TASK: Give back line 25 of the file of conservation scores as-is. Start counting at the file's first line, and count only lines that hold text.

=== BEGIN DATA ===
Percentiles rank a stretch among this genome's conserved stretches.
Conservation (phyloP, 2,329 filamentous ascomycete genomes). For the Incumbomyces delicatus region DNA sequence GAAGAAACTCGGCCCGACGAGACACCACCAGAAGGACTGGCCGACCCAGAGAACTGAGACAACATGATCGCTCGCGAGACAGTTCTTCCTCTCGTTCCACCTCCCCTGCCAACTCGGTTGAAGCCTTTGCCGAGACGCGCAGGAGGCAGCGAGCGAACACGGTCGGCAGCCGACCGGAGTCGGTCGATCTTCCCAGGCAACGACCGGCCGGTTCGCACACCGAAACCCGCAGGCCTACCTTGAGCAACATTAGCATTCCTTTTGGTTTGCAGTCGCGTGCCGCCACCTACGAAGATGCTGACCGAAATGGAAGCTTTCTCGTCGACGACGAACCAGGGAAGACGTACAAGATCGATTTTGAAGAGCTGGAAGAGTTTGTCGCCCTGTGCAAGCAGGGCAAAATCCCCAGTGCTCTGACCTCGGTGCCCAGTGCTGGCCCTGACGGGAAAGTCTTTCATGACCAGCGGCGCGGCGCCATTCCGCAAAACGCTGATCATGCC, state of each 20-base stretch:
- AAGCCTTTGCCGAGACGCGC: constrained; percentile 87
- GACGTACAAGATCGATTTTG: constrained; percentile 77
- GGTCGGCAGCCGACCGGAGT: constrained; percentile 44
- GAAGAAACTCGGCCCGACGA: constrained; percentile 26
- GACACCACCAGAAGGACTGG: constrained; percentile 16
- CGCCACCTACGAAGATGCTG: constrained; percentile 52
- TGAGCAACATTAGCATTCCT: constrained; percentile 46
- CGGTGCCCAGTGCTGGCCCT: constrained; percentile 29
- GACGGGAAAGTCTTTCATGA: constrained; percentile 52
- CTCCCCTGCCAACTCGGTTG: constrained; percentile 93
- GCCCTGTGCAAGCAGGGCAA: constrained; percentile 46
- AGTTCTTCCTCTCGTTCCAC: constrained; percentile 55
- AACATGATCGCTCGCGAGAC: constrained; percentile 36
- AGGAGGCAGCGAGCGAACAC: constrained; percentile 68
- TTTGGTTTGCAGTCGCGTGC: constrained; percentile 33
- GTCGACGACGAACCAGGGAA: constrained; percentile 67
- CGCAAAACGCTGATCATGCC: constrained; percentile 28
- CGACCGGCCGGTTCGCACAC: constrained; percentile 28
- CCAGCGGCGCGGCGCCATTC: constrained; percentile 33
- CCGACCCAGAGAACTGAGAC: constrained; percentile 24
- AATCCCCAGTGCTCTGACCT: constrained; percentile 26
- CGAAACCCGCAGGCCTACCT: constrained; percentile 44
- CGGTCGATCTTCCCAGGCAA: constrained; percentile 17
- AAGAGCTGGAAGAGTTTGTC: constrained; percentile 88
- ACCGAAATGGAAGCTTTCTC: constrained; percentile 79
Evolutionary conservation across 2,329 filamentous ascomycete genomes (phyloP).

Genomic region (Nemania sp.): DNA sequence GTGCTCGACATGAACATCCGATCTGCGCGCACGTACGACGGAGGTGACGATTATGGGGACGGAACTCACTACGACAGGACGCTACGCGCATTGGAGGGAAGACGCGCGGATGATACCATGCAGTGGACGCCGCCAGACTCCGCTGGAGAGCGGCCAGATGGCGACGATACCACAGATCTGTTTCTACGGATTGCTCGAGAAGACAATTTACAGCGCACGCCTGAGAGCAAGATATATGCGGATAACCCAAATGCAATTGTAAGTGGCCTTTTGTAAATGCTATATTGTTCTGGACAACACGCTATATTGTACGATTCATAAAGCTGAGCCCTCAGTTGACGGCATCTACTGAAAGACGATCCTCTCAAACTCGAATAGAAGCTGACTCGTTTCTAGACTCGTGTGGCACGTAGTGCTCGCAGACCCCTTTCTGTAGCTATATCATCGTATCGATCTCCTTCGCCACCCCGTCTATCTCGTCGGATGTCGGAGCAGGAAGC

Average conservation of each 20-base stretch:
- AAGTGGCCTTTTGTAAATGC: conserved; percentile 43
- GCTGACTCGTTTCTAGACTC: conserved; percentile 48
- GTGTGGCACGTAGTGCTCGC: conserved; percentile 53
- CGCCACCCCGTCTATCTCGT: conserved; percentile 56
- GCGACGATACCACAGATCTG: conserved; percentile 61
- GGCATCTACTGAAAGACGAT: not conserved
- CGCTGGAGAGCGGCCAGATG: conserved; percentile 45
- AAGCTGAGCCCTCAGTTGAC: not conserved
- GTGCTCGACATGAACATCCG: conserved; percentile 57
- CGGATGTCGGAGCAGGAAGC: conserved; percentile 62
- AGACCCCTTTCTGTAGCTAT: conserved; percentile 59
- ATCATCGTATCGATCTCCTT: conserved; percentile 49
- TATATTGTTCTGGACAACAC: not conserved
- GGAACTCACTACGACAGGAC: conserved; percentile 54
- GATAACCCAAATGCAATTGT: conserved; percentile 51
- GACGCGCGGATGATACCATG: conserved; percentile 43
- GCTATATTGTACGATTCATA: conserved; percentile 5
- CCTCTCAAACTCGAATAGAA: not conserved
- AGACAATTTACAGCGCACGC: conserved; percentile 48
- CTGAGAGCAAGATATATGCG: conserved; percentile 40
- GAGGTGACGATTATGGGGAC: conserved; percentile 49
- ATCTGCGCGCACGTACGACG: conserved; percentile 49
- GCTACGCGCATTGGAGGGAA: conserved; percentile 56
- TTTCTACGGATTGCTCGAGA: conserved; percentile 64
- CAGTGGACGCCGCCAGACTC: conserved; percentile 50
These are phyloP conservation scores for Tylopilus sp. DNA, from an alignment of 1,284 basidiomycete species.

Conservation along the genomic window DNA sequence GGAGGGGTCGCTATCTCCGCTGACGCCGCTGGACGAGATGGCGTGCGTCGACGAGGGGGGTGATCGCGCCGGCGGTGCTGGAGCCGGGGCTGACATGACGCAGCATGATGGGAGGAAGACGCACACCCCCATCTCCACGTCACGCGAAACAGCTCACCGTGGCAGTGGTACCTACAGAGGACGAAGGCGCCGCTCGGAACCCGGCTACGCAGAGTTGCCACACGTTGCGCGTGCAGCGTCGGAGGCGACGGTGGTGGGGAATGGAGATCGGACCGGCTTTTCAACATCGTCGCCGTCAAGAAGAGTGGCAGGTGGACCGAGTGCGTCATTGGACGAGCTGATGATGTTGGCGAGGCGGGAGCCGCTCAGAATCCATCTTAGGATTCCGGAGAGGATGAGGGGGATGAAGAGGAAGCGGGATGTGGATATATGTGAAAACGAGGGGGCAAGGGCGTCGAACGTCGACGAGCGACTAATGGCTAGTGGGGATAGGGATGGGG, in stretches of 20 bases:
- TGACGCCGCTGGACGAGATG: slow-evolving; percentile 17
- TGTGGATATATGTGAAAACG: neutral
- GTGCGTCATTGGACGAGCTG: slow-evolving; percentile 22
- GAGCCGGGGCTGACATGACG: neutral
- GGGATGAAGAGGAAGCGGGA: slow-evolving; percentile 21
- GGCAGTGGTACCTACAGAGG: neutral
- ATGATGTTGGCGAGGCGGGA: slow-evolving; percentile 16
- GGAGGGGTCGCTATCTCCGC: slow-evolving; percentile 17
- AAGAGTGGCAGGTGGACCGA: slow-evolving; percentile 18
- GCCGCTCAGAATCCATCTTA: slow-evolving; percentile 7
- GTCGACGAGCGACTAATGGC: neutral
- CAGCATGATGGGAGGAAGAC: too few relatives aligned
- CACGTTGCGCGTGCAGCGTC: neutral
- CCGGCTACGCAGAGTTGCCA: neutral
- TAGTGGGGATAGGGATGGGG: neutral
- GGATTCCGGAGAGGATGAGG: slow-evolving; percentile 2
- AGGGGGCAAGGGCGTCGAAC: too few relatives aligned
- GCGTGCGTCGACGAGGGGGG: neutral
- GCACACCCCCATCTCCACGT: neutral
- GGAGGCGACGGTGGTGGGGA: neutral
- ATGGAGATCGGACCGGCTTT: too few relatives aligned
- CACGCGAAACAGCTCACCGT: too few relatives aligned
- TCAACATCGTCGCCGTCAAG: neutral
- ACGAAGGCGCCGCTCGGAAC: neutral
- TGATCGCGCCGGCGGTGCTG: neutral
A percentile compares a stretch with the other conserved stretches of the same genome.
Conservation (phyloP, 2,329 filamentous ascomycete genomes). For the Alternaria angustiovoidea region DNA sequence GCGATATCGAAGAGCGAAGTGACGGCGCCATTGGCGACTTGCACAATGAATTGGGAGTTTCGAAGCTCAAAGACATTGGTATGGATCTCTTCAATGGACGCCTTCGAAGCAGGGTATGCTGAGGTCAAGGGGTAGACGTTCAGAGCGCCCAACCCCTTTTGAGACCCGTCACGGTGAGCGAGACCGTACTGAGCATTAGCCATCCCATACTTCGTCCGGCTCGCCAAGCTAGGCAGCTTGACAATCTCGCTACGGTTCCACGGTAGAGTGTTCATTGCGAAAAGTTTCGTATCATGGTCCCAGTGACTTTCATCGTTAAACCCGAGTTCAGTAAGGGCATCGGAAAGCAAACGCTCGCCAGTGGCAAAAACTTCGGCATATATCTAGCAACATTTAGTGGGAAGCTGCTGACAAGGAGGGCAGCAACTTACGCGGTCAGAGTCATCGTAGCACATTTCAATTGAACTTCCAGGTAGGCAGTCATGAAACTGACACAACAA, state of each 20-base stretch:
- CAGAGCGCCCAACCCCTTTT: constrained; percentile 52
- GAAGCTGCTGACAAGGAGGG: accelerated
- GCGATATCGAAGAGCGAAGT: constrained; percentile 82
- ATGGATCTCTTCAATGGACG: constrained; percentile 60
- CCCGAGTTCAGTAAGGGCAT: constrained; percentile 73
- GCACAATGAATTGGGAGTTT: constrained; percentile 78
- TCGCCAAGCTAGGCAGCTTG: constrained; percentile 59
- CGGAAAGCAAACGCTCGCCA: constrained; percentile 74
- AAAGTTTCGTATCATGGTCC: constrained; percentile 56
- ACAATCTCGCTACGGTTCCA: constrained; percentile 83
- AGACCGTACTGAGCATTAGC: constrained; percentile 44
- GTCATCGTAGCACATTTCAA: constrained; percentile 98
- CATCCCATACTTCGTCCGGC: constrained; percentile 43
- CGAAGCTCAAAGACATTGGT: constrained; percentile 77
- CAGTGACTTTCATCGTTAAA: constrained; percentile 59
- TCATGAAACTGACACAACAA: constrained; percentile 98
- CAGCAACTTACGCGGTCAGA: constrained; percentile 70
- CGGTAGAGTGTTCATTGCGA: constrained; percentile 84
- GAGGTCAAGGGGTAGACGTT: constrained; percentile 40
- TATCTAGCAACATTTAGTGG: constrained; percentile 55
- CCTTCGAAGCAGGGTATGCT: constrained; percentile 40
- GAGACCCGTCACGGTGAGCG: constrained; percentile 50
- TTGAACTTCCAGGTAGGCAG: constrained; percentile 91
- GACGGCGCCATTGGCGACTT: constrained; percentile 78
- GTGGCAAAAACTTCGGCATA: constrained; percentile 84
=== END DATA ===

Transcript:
- CGGTCGATCTTCCCAGGCAA: constrained; percentile 17